Nearly 300 high school students and their violins, violas, cellos and basses descended on Jackson last week for 2016’s state string clinic. They left with more than just a better understanding of music.
“A lot of these students meet friends for a lifetime,” said Vince Gutwein, the organizer of the event. “The No. 1 thing students get out of the clinic is friendship.”
Gutwein is in his 13th year as orchestra director at Jackson Hole High School and Jackson Hole Middle School. He also teaches chamber, concert and middle school orchestra and directs the fifth-grade after-school program for beginning string musicians.
In 2009 Gutwein organized and hosted the Wyoming State String Clinic in Jackson. The clinic rotates among schools, and about every eight to 10 years it comes to the valley.
The event isn’t just about practicing and receiving feedback.
“They learn pedagogy from new directors and learn to look at things with a new perspective, as well as playing in a new group,” Gutwein said.
It’s a unique opportunity.
“All the students come from different levels of ability and background,” Gutwein said. “But they can all come together to create, work and communicate through music.”
And in today’s technology-driven world having their hands full is a good thing.
“It’s nice to get them out of their computers and their phones and their iPads,” Gutwein said.
String music is special for him. He believes the family of instruments is the closest one to the human voice.
“The strings are just so moving,” he said. “They express so much emotion and demand so much work, so much technicality. It takes all of you to play them.”
He said he finds the classical scores “mind-boggling.”
“The genius that goes into it blows my mind,” Gutwein said. “When you hear a string group it’s like nothing else.”
The schedule was, in a word, grueling. Rehearsals began at 8 a.m. and closed at 5 p.m., and Gutwein described the clinic as “nonstop action.”
“Most adults would have trouble with that,” Gutwein said. “These are remarkable young adults. I’ve been impressed by their concentration, dedication and discipline.”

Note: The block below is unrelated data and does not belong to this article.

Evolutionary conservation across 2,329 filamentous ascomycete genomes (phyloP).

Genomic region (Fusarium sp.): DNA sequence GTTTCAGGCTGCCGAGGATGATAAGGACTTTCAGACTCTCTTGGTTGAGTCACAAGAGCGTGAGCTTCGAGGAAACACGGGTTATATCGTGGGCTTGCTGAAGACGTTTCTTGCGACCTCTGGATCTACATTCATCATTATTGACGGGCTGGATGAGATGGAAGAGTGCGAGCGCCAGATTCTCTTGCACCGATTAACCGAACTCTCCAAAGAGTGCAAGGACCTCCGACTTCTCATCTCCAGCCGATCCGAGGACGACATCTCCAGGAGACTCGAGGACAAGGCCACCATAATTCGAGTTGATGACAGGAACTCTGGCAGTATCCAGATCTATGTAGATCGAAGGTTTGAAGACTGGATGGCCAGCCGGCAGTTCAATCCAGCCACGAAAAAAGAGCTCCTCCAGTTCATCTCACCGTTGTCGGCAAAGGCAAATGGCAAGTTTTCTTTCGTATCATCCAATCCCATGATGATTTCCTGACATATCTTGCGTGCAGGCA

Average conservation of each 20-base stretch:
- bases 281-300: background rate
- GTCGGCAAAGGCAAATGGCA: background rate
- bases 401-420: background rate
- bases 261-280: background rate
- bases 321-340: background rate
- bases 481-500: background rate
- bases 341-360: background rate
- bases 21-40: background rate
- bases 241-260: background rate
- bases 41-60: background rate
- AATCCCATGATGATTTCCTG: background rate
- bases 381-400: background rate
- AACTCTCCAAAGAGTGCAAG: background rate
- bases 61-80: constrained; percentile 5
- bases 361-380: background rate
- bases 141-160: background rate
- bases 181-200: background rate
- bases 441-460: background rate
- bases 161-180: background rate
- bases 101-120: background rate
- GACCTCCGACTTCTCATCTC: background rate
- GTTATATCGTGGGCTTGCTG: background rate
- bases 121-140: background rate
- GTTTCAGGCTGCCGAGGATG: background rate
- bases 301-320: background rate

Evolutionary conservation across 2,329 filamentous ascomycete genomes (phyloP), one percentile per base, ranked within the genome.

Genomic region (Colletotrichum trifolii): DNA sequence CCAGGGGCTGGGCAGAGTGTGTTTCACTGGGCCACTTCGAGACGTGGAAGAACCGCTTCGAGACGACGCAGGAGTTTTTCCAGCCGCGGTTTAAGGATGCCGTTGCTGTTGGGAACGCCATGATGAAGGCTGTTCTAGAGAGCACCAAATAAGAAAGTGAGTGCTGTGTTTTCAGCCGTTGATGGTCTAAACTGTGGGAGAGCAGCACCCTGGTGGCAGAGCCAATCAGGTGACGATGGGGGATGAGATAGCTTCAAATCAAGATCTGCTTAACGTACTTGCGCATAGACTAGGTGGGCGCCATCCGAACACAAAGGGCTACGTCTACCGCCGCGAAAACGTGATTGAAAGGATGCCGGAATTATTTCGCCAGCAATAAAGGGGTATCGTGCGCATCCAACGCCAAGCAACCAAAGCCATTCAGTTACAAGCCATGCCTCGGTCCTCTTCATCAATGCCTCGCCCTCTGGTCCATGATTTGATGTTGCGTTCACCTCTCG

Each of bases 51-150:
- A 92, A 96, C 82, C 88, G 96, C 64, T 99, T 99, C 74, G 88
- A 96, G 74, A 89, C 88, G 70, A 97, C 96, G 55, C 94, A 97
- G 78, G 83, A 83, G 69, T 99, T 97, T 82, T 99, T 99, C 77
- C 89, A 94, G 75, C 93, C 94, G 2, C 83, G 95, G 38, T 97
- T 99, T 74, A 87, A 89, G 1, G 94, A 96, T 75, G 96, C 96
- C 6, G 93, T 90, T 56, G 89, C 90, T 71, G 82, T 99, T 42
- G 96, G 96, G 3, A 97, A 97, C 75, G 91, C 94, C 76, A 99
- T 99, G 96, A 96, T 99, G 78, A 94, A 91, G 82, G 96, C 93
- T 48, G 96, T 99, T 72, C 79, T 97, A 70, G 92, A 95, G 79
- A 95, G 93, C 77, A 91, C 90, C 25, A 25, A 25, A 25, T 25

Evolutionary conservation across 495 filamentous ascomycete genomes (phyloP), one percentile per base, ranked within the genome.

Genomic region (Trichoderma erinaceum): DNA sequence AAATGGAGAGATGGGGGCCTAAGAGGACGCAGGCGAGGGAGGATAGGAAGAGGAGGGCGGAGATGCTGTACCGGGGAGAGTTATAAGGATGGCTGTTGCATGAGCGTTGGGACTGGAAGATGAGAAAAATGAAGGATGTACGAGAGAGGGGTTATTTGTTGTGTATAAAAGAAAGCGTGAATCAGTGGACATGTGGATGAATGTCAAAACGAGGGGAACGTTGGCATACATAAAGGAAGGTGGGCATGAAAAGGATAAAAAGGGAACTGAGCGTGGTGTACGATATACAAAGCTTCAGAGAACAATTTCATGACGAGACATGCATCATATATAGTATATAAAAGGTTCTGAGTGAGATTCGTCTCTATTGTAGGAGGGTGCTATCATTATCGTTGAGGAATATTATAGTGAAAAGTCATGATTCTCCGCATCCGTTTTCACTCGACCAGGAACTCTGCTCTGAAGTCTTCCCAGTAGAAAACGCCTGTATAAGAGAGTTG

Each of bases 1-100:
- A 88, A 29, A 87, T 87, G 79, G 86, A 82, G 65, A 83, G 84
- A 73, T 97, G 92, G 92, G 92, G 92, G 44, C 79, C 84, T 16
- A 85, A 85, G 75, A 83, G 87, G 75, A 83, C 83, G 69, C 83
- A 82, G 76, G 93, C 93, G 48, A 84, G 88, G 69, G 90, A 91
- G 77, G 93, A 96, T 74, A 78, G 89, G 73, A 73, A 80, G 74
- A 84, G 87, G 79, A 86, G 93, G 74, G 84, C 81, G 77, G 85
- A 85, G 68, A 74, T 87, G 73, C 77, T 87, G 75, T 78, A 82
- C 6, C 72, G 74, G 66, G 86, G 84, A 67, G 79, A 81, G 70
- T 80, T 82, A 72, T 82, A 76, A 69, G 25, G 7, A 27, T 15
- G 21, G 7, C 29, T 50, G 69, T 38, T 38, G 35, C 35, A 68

After two days of rehearsals the students were still able to “focus and give out a lot of energy,” he said.
Around 20 local students attended the clinic. Senior Kyler Arriola, 18, was one of them.
“It’s really fun,” Arriola said. “I like how different and difficult the music is. It’s a refreshing break from the music we play in school because it’s really challenging.”
Arriola is considering whether to play the cello in college and might also dabble in musical theater. He has attended music camps at the University of Wyoming and is the first chair cellist at Jackson Hole High School.
Jake Todd, 14, is second chair cello at the high school. This was his first year at the string clinic.
“I was drawn to string instruments for their deep resonant sound,” Todd said. “The clinic is intense but well worth it.”
It all culminated with a performance for friends and family Tuesday afternoon at Walk Festival Hall in Teton Village. Some high schoolers, mainly the ones playing the bass, were dwarfed by their instruments. Students whose group wasn’t playing sat in the stands, eager to watch their friends and fellow string players perform.
“The concert is the best part,” Gutwein said. “You get to see all the work.”
The musicians looked dapper in their black and white attire. Many girls wore full-length dresses, and some boys sported bow ties.
The C Orchestra kicked off the concert with four songs: “Echos of Bartok” by W. Cummings, “Lights on the Water” by M.L. Daniels, “Coiled” by Bob Lipton and “Fiddler’s Fancy” by Richard Meyer. Their conductor, Gary DePaulo, is in his third year as director of the orchestra program at Kelly Walsh High School in Casper.
Next came the B Orchestra, performing two songs from “Don Quixote Suite” by G.P. Telemann — “Overture” and “His Attack on the Windmills” — and “Dia de los Muertos” by Richard Meyer.
“We are so privileged to be able to play in this great room,” conductor James Przygocki said, giving thanks to the Grand Teton Music Festival for loaning the space.
Przygocki is a professor of music and the chair of the String Area at the University of Wyoming. He teaches viola, violin, music education and music pedagogy courses and conducts the UW Chamber Orchestra. He has performed across the globe.
After a quick warm-up and tuning the A Orchestra took to the stage. It performed “Overture to Messiah” by G.F. Handel, “At the Cradle” by Edvard Grieg, “Shanbei Folk Song, Lily at Dawn” arranged by Hu Sisi and “Themes of the Rite of Spring,” written by Igor Stravinsky and arranged by Bob Lipton.
The A Orchestra’s conductor, Michael Griffith, looked sharp in a full tailcoat. Griffith is in his 28th year as conductor of the UW Symphony. He has guest-conducted all around the world and has been lauded for his teaching.
Before his musicians began their final song to close the performance, Griffith told the audience how much the clinic meant to him as a conductor and as a professor. He teaches college students at UW who might someday end up as high school music teachers.
“I’m a better teacher of my own students working with these kids,” Griffith said. “They’re the cream of the crop.”
The students lifted their bows and watched him, alert and poised to begin. With a quick flourish of his hands, chords soared to fill the auditorium.